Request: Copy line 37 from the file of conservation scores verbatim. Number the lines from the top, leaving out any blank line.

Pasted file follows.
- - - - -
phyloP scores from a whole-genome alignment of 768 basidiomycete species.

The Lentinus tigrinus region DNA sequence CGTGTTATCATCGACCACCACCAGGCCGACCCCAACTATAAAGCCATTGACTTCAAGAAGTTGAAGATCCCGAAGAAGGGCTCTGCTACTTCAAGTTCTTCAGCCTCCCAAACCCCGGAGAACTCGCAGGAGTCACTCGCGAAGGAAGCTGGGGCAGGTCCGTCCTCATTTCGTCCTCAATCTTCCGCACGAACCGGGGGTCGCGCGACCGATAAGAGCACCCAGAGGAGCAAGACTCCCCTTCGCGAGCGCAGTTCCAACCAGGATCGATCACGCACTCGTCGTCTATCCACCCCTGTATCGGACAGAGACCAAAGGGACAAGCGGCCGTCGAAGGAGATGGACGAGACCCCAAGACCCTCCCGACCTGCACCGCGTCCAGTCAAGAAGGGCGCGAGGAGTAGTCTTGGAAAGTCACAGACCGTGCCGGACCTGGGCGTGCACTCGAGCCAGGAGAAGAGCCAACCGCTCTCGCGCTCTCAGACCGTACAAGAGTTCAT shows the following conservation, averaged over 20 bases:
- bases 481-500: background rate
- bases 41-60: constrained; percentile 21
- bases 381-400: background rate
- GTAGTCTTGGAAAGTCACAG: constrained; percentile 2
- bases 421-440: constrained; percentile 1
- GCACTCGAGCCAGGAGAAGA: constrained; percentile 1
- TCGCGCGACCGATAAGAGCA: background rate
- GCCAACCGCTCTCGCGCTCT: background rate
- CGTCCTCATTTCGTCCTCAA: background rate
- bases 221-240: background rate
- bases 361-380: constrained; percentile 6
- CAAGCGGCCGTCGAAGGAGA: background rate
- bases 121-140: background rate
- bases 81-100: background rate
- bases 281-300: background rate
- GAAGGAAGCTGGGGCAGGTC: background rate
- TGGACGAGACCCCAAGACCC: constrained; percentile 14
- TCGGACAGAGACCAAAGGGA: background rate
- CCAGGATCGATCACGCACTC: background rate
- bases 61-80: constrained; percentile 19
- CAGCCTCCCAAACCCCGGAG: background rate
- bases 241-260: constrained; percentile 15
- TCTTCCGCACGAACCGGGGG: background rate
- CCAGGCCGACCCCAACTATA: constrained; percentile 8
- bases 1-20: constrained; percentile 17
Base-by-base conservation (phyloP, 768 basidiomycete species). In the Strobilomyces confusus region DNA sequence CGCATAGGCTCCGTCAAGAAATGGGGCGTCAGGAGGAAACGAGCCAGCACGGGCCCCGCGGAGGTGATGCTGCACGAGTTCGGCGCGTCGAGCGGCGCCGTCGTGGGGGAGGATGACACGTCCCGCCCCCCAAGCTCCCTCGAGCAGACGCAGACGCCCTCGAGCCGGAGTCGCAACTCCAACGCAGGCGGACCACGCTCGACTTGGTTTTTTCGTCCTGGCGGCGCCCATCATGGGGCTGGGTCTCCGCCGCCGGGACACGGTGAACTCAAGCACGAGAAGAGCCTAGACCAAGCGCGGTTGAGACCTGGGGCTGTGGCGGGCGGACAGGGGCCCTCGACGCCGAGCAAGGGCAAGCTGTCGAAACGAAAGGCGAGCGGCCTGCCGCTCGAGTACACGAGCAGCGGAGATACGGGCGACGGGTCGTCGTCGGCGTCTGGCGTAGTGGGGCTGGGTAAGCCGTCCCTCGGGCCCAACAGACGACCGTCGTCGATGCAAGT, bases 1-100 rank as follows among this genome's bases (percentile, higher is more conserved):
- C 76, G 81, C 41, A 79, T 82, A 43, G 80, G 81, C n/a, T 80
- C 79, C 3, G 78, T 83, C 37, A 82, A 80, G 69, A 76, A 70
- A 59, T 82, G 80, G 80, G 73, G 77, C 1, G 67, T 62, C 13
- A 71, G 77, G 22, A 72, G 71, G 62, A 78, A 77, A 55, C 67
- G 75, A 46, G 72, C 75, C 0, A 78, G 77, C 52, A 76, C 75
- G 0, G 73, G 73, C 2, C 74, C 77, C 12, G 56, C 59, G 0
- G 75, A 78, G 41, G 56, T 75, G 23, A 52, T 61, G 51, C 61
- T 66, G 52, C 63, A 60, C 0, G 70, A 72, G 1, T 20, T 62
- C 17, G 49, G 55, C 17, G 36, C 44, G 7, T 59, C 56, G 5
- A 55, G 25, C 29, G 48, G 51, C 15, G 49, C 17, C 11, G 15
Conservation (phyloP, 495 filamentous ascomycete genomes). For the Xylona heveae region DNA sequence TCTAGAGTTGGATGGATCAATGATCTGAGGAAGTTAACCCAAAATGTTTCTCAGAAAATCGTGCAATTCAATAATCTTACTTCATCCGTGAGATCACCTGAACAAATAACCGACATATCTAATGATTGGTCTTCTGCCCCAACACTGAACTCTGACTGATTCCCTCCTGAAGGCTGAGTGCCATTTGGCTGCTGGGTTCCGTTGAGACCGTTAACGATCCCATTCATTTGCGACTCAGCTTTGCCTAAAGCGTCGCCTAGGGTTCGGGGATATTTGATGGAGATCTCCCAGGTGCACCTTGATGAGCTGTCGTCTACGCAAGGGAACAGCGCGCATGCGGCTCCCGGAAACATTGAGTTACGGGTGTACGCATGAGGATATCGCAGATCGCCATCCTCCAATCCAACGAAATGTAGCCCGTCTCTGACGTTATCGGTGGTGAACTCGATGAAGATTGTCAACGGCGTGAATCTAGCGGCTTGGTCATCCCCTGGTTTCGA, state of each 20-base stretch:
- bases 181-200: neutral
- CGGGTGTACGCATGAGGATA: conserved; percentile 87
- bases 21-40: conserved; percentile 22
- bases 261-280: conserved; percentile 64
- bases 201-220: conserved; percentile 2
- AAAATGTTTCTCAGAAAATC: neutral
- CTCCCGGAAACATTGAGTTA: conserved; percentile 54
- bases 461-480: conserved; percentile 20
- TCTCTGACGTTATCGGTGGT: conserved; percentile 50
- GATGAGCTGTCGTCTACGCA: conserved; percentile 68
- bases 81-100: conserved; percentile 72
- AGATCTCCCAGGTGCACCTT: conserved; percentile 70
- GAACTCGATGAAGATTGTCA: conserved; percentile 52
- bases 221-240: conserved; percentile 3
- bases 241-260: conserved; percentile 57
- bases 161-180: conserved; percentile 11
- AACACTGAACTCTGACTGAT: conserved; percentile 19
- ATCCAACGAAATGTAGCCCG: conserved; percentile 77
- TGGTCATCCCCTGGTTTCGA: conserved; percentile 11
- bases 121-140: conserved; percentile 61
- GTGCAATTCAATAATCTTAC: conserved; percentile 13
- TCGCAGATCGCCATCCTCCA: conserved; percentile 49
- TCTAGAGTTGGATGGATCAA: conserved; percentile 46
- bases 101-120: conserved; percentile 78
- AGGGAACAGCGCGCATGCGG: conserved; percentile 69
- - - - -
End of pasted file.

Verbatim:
- C 17, G 49, G 55, C 17, G 36, C 44, G 7, T 59, C 56, G 5